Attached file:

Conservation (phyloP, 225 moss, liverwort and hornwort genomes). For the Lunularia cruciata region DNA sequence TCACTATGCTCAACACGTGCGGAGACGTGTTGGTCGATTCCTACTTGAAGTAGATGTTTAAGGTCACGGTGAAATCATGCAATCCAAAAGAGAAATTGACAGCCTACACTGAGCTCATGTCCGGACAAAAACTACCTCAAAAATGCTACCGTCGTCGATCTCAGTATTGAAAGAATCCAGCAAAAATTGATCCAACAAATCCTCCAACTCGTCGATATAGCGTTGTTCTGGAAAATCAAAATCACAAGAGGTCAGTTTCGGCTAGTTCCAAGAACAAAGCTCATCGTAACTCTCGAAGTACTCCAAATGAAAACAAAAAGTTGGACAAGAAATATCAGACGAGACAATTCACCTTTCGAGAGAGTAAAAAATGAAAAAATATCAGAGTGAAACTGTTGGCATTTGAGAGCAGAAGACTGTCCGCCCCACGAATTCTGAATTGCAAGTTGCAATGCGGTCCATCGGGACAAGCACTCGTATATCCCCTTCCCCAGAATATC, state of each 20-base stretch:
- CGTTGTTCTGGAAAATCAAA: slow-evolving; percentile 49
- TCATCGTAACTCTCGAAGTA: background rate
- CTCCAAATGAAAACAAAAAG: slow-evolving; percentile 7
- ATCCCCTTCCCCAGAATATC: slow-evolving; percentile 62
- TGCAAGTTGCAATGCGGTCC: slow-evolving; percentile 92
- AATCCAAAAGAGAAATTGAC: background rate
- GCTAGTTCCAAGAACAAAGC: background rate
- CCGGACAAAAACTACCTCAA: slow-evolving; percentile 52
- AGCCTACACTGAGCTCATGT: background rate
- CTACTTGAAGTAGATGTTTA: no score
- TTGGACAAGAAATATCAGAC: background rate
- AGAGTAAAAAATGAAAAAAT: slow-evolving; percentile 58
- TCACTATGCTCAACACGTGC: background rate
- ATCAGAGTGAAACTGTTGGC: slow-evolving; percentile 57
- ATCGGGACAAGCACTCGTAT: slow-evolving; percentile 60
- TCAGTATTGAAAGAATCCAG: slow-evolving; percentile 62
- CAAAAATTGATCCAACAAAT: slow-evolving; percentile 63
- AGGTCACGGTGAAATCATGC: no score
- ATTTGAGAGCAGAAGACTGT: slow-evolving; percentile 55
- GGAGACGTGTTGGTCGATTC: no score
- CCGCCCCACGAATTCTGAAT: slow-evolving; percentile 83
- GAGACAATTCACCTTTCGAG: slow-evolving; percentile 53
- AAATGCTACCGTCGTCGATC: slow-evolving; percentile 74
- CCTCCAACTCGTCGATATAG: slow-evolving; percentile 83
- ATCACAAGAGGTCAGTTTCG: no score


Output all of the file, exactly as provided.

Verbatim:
Conservation (phyloP, 225 moss, liverwort and hornwort genomes). For the Lunularia cruciata region DNA sequence TCACTATGCTCAACACGTGCGGAGACGTGTTGGTCGATTCCTACTTGAAGTAGATGTTTAAGGTCACGGTGAAATCATGCAATCCAAAAGAGAAATTGACAGCCTACACTGAGCTCATGTCCGGACAAAAACTACCTCAAAAATGCTACCGTCGTCGATCTCAGTATTGAAAGAATCCAGCAAAAATTGATCCAACAAATCCTCCAACTCGTCGATATAGCGTTGTTCTGGAAAATCAAAATCACAAGAGGTCAGTTTCGGCTAGTTCCAAGAACAAAGCTCATCGTAACTCTCGAAGTACTCCAAATGAAAACAAAAAGTTGGACAAGAAATATCAGACGAGACAATTCACCTTTCGAGAGAGTAAAAAATGAAAAAATATCAGAGTGAAACTGTTGGCATTTGAGAGCAGAAGACTGTCCGCCCCACGAATTCTGAATTGCAAGTTGCAATGCGGTCCATCGGGACAAGCACTCGTATATCCCCTTCCCCAGAATATC, state of each 20-base stretch:
- CGTTGTTCTGGAAAATCAAA: slow-evolving; percentile 49
- TCATCGTAACTCTCGAAGTA: background rate
- CTCCAAATGAAAACAAAAAG: slow-evolving; percentile 7
- ATCCCCTTCCCCAGAATATC: slow-evolving; percentile 62
- TGCAAGTTGCAATGCGGTCC: slow-evolving; percentile 92
- AATCCAAAAGAGAAATTGAC: background rate
- GCTAGTTCCAAGAACAAAGC: background rate
- CCGGACAAAAACTACCTCAA: slow-evolving; percentile 52
- AGCCTACACTGAGCTCATGT: background rate
- CTACTTGAAGTAGATGTTTA: no score
- TTGGACAAGAAATATCAGAC: background rate
- AGAGTAAAAAATGAAAAAAT: slow-evolving; percentile 58
- TCACTATGCTCAACACGTGC: background rate
- ATCAGAGTGAAACTGTTGGC: slow-evolving; percentile 57
- ATCGGGACAAGCACTCGTAT: slow-evolving; percentile 60
- TCAGTATTGAAAGAATCCAG: slow-evolving; percentile 62
- CAAAAATTGATCCAACAAAT: slow-evolving; percentile 63
- AGGTCACGGTGAAATCATGC: no score
- ATTTGAGAGCAGAAGACTGT: slow-evolving; percentile 55
- GGAGACGTGTTGGTCGATTC: no score
- CCGCCCCACGAATTCTGAAT: slow-evolving; percentile 83
- GAGACAATTCACCTTTCGAG: slow-evolving; percentile 53
- AAATGCTACCGTCGTCGATC: slow-evolving; percentile 74
- CCTCCAACTCGTCGATATAG: slow-evolving; percentile 83
- ATCACAAGAGGTCAGTTTCG: no score